The environmental damage involved in building the golf course was similarly egregious. Course construction routinely involves damaging practices; these include deforestation, destruction of natural habitats and heavy use of chemicals. But despite these impacts, Rio’s Olympic organisers decided they needed to build a new course, ignoring the existing golf courses in the city. Golf courses require vast amounts of water to prepare, which was particularly difficult at the start of 2015 when Rio was experiencing a drought. The sprinklers stayed on, despite reports that some of Rio’s residents didn’t have access to water to drink. The Olympic show must go on it seems.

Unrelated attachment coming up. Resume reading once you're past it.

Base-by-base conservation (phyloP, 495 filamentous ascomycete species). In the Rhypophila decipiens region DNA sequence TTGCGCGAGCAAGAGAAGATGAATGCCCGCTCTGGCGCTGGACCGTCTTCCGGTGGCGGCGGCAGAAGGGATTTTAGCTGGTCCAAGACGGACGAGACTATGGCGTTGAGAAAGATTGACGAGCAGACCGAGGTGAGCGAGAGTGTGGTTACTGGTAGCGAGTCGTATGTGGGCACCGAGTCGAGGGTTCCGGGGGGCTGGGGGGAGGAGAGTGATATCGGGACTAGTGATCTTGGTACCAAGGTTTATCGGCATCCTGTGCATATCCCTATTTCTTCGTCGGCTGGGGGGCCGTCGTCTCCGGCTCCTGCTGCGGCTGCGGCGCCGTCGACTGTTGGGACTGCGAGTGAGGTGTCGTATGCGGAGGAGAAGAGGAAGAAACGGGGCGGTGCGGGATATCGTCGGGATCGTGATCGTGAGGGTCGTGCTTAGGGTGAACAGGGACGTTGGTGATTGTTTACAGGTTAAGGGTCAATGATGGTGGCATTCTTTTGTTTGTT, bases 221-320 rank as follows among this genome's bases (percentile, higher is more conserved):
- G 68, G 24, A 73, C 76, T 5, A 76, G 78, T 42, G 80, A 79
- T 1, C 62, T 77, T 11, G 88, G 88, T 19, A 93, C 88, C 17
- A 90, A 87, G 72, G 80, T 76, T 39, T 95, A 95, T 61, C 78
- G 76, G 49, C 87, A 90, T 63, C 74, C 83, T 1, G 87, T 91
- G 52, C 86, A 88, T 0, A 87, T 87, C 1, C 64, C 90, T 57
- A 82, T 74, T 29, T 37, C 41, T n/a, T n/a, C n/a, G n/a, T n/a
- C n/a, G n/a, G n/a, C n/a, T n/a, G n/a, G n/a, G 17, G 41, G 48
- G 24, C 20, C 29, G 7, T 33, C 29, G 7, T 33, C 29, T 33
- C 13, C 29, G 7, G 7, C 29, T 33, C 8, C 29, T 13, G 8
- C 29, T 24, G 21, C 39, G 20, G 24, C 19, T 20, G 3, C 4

As if the potential impacts couldn’t get any worse, the course was constructed on the Marapendi nature reserve. Given the difficulties this situation would normally entail, it is perhaps no surprise that Paes is charged with administrative impropriety for waiving the need for an environmental license. The real estate developers who won the contract to build the course were also given the public land and the right to build condominiums there as part of the deal. The legacy here is an exclusive golf course, a reduction of publicly owned assets, and a severely degraded environment.
You may recall seeing the photo above just before that Games, when the State of Rio de Janeiro declared a state of emergency due to lack of funds. The State paid for most of the major Olympic construction costs and found itself overstretched. Brazil’s economic crisis and a global dip in the price of oil, a major industry in the state, resulted in lower revenues and a huge budget deficit.